MIT community takes the Earth Day Challenge
Between April 1 and April 25, nearly 100 participants engaged in 151 individual green actions. Participation in the pilot program surpassed the Challenge organizers' expectations and established an excellent foundation for future Earth Days.
The Earth Day Challenge was structured around a series of action projects sponsored by student organizations, departments, community groups, and businesses. With 32 sponsored action projects to choose from, participants engaged in activities that ranged from taking public transportation to joining a Charles River cleanup to performing an energy upgrade of a local community building, earning green points and prizes along the way. Due to its decentralized design, the Challenge enabled many organizations to more actively contribute to Earth Day at MIT than in past years. The focus on individual action through a behavioral challenge was inspired in part by other successful MIT community challenges such as getfit , and the program provided a unique opportunity for individuals to have a positive environmental impact on the MIT campus and nearby community.
The MIT Energy Initiative sponsored a particularly relevant project for the Earth Day Challenge. On April 23, Andrew Revkin of the New York Times Dot Earth blog  presented a colloquium entitled Building the #Knowosphere: How new ways to share and shape ideas can help build durable progress on a finite planet. Revkin spoke of 21st century methods of communication and information-sharing designed to break boundaries and encourage action. The Challenge itself similarly provided a novel method for the MIT community to put environmental knowledge into action.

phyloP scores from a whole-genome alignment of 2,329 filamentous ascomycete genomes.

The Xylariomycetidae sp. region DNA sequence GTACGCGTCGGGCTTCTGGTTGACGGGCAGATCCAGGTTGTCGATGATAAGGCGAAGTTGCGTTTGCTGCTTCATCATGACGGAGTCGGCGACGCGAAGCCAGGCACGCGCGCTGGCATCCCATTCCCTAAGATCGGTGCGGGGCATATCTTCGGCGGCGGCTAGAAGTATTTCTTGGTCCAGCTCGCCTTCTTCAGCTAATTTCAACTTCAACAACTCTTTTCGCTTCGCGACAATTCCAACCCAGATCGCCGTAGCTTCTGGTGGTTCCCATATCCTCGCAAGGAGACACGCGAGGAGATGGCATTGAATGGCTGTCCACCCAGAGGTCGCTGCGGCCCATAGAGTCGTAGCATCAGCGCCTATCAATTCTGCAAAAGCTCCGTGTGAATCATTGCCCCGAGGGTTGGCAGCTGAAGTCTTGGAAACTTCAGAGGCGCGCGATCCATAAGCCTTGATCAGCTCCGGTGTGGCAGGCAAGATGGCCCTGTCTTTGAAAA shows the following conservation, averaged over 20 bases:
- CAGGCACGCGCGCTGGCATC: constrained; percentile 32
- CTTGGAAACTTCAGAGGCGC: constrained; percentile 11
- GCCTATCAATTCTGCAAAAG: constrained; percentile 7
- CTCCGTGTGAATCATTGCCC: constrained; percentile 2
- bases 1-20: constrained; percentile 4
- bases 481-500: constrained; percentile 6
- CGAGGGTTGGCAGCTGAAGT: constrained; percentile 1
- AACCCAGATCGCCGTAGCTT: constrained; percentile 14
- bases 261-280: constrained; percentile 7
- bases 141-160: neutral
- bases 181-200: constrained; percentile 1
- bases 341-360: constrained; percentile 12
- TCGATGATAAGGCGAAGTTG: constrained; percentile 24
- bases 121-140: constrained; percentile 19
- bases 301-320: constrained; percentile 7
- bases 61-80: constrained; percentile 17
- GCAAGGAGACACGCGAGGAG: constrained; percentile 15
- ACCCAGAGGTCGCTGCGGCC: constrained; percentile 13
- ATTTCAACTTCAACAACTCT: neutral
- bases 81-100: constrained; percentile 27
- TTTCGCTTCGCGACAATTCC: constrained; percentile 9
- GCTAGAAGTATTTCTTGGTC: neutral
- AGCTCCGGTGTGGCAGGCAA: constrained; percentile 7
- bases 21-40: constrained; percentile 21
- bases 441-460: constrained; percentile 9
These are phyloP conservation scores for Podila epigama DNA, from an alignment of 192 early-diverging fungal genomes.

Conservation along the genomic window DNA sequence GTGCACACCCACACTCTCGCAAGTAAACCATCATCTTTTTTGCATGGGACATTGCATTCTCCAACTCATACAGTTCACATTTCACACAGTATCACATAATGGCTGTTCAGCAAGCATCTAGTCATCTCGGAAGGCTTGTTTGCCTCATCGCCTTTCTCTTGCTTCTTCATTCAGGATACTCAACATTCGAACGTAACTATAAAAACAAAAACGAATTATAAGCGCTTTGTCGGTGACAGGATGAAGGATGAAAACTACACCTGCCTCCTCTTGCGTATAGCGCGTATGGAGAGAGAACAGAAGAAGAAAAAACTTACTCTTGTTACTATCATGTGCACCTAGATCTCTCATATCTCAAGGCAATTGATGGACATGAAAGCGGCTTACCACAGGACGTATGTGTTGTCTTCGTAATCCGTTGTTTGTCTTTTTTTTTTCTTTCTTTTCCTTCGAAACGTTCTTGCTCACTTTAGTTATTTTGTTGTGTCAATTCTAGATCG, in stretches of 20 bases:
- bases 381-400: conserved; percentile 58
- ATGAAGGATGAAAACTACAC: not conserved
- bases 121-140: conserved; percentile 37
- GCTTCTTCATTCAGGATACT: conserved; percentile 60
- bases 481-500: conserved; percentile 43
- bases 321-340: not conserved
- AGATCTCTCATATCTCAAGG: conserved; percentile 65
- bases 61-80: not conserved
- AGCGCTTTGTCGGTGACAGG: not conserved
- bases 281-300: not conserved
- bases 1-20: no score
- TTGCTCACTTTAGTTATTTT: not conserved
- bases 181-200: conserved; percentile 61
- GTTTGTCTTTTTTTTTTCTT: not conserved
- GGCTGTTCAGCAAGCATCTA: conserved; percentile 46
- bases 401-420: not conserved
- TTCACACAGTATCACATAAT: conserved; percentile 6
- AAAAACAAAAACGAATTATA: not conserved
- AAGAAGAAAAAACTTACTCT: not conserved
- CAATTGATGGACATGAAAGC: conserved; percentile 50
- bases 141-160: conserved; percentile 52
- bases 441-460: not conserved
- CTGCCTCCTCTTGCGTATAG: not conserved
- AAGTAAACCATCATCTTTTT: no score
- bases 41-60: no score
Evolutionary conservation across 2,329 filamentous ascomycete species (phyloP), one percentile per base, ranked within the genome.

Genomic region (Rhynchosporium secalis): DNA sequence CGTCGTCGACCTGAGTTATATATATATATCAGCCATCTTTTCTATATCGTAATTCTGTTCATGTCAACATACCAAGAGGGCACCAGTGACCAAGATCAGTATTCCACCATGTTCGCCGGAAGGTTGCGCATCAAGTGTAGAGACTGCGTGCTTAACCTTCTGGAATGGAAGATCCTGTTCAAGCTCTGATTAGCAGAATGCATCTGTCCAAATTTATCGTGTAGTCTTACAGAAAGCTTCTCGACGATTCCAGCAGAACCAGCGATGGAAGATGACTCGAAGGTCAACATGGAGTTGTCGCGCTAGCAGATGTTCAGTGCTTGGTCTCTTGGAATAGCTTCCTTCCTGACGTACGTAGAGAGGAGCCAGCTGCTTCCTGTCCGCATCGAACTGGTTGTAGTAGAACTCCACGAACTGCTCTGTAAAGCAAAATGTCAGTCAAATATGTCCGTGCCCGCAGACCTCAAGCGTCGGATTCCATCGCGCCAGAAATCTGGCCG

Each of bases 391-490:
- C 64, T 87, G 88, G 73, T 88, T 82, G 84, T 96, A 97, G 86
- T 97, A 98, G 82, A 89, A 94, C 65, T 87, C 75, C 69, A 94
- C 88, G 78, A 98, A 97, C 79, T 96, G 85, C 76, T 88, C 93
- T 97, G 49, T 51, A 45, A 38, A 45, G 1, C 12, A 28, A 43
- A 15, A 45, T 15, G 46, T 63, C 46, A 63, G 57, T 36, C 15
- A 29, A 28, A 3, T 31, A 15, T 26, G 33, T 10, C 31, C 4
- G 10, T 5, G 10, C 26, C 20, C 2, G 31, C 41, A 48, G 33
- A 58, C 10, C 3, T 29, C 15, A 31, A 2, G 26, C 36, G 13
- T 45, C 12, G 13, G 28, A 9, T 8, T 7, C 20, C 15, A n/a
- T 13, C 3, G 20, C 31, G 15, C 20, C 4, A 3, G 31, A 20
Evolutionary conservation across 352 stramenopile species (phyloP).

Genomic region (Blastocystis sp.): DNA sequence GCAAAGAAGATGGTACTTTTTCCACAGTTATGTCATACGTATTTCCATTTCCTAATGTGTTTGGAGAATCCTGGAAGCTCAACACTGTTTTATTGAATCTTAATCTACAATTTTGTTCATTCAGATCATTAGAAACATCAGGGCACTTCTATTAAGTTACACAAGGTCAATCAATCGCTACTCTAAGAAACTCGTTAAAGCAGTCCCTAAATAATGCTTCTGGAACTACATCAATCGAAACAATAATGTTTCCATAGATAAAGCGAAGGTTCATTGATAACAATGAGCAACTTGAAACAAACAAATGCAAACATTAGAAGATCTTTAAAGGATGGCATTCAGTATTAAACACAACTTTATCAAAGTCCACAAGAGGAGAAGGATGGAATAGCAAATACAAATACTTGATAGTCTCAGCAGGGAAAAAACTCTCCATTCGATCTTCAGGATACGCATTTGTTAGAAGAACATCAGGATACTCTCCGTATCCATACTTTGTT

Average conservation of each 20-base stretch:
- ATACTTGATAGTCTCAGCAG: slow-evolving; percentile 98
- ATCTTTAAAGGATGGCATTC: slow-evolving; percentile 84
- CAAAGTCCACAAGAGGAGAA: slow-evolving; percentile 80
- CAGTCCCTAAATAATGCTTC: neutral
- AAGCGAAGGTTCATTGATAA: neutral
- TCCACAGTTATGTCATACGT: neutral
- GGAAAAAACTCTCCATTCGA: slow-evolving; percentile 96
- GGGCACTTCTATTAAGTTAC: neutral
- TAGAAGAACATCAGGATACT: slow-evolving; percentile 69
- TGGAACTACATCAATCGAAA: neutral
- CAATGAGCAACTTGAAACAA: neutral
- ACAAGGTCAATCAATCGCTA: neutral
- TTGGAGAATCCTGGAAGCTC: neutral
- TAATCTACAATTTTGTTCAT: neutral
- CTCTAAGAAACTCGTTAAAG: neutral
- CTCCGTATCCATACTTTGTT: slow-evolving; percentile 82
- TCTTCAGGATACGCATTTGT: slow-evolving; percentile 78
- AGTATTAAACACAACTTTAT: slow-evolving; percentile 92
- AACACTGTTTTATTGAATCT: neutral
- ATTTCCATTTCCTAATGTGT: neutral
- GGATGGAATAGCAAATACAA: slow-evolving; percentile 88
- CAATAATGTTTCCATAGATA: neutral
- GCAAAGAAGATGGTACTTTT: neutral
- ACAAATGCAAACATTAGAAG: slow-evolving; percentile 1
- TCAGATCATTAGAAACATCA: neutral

Many of the projects required individuals to take physical action. For example, participants in the Streamline Lab Recycling Signage project helped the Environment, Health, & Safety Office  (EHS) distribute new recycling labels to lab spaces and affix them to receptacles to help increase proper recycling of special materials such as glass chemical bottles and pipette tip boxes. Niamh Kelly, officer in the Hazardous Waste Program in EHS and sponsor of the project remarked, "The Earth Day Challenge presented a great way to add value to our lab recycling program and get new people involved in helping to create sustainable lab spaces."
After nearly a month of sustainable action projects, the Challenge culminated on April 26 with the Earth Day Bash, where participants, sponsors, and organizers celebrated Earth Day and their collective achievements. The six highest point earners were announced and awarded green prizes furnished by local businesses and organizations. First place winner, Jennifer Apell, graduate student in Civil and Environmental Engineering, received the grand prize of $500 provided by the Sustainability Program of the Environment, Health, and Safety Headquarters Office  at MIT. "The Earth Day Challenge is a great program for informing the MIT community about how to participate in sustainable initiatives and inspires staff and students like myself to take part," Apell said.
The winners were:
- 1st Place ($500 grand prize): Jennifer Apell, student, Civil and Environmental Engineering, 188 green points
- 2nd Place: Weijia Zhang, staff, David H. Koch Institute for Integrative Cancer Research, 155 green points
- 3rd Place: Irene Hu, student, Civil and Environmental Engineering, 126 green points
- 4th Place: Michelle Miller, staff, Libraries, 112 green points
- 5th Place: Gracie Dorneus, staff, Chemical Engineering, 70 green points
- 6th Place: Niamh Kelly, staff, Environment, Health, and Safety Office, 55 green points